Getting America to take the shameBMJ 2007; 335 doi: https://doi.org/10.1136/bmj.39279.711748.47 (Published 19 July 2007) Cite this as: BMJ 2007;335:128
- Uwe E Reinhardt, James Madison professor of political economy, Princeton University, Princeton, NJ, United States
Long before American film maker Michael Moore's Sicko opened at cinemas around the nation on 29 June (review BMJ 2007;335:47), his oeuvre had triggered a firestorm of protests from the right of the political spectrum. Its inhabitants still unquestioningly regard America's health system as the best in the world and routinely write off all other nations' health systems as “socialised medicine,” a derogatory label in these latitudes.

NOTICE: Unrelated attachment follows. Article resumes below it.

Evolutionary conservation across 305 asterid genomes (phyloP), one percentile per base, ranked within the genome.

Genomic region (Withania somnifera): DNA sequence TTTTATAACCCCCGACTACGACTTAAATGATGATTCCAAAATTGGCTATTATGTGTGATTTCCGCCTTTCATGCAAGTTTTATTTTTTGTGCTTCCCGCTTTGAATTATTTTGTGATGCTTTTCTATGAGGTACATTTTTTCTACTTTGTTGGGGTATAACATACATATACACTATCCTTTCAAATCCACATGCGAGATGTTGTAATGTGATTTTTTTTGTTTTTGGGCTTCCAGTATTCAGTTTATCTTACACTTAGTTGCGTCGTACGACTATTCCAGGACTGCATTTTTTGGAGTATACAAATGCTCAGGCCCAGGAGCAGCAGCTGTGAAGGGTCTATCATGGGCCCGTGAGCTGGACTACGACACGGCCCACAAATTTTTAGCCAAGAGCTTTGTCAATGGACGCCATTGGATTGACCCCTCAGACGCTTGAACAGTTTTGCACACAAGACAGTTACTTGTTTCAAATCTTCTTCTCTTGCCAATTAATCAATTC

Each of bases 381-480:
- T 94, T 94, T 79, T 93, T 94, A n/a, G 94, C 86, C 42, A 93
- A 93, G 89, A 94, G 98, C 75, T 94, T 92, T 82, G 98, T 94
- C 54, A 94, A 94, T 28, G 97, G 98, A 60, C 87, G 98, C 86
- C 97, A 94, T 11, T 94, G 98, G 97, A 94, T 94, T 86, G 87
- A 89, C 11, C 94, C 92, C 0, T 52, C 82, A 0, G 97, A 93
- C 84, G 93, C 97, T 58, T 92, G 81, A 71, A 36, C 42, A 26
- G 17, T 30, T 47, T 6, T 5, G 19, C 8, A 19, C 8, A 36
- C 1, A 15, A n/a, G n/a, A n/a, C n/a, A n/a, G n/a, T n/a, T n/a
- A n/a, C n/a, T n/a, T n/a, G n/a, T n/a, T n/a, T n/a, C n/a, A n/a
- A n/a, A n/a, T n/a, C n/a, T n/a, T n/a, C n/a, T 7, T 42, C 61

To be sure, Michael Moore's juxtaposition of the government dominated health systems in Canada, Europe, and Cuba with America's more private, market driven health system would hardly pass the requirement of balance and robust evidence demanded by any peer reviewed, scholarly journal. When his camera is on the US health system the lens is relentlessly focused on the system's warts and never on its unblemished parts. Moore does the obverse when illuminating foreign systems. A viewer could be forgiven, for example, for believing that under the British NHS doctors are exquisitely well paid, patients pay nothing …
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